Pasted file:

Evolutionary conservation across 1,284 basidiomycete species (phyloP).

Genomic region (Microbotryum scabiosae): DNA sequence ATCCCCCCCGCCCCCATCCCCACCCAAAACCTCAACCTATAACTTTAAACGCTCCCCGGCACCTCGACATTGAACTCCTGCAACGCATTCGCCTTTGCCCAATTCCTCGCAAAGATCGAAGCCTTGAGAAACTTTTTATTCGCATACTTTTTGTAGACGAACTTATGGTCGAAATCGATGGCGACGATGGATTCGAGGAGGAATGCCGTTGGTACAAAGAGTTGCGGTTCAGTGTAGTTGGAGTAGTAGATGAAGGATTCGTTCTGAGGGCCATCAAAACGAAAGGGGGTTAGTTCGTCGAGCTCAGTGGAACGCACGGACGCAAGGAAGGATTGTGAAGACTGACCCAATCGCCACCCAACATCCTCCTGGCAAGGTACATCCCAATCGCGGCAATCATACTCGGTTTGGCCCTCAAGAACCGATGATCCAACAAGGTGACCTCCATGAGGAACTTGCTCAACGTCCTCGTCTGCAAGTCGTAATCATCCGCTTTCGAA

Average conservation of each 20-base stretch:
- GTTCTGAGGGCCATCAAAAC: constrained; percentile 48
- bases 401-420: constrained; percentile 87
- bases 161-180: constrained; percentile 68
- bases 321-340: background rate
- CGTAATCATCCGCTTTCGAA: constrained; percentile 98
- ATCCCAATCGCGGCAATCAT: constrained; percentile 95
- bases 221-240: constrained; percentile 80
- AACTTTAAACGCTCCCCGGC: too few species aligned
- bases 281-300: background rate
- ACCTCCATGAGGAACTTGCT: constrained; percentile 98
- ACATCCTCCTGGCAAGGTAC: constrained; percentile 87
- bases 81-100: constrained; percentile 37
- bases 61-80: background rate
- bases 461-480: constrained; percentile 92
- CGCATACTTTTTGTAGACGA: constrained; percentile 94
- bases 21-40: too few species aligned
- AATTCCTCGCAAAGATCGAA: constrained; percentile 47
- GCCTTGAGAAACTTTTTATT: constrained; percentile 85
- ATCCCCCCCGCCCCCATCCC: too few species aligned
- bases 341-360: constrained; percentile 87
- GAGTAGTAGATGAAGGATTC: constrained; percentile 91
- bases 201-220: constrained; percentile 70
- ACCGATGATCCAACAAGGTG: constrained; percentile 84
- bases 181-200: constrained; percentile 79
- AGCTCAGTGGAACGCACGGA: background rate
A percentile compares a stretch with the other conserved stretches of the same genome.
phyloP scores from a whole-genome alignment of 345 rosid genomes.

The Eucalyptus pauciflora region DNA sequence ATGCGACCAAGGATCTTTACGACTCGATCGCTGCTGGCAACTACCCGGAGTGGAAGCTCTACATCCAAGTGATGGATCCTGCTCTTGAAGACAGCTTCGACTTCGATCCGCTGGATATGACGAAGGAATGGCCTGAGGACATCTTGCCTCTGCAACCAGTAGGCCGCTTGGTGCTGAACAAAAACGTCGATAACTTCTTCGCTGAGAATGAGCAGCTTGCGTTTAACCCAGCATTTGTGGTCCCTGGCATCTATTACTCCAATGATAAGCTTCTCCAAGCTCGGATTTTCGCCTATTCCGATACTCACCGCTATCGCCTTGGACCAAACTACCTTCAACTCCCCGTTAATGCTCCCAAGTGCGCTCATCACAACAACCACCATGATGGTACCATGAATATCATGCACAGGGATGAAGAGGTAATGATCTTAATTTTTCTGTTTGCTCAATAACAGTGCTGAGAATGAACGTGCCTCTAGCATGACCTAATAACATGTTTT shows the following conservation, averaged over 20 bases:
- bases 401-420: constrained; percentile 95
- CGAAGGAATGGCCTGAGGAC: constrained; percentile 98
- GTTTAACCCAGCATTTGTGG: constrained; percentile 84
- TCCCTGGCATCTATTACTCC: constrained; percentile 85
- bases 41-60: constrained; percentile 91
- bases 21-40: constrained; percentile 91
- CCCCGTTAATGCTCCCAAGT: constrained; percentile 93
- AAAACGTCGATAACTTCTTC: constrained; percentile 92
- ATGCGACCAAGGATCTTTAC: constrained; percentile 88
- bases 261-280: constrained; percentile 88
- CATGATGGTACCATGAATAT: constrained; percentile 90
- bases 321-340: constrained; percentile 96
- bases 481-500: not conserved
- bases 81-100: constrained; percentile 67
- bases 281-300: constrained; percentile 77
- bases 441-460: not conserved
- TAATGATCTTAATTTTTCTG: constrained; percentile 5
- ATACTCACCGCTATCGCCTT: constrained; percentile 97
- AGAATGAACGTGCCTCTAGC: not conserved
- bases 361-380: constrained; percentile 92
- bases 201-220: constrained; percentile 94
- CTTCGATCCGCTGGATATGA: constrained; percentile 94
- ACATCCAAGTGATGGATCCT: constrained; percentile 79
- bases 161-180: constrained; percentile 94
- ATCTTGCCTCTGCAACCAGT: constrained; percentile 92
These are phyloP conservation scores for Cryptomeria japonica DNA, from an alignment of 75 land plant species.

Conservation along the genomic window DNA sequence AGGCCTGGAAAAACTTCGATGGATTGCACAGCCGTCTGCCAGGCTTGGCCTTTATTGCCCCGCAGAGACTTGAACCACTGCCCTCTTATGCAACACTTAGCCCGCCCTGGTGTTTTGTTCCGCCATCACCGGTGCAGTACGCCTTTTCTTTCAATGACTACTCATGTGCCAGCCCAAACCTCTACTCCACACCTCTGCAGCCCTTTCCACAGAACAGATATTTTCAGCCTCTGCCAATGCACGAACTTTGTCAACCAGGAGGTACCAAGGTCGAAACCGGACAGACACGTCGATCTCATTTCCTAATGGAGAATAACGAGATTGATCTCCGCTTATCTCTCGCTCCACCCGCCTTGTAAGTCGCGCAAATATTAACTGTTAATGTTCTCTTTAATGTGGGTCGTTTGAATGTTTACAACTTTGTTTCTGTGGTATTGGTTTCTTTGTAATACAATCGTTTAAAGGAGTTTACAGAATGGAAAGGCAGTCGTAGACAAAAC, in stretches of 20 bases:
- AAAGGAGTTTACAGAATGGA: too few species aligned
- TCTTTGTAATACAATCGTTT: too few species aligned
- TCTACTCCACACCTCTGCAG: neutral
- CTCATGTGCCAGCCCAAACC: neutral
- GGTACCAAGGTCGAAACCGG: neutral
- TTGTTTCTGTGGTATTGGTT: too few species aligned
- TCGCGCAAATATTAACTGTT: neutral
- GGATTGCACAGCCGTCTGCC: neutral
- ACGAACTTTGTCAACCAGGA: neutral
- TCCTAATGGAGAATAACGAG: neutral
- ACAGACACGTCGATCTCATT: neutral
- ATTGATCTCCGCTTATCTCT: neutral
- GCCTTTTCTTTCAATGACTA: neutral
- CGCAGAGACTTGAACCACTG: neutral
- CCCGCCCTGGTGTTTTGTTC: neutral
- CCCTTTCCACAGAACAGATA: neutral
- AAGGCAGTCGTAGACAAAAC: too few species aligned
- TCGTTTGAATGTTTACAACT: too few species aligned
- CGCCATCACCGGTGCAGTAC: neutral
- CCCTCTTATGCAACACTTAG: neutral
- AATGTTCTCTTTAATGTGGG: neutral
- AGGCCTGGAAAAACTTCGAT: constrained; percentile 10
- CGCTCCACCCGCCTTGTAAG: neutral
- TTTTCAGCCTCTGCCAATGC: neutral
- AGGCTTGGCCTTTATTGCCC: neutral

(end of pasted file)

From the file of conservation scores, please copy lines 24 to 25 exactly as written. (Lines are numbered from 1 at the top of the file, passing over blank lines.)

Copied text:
- GAGTAGTAGATGAAGGATTC: constrained; percentile 91
- bases 201-220: constrained; percentile 70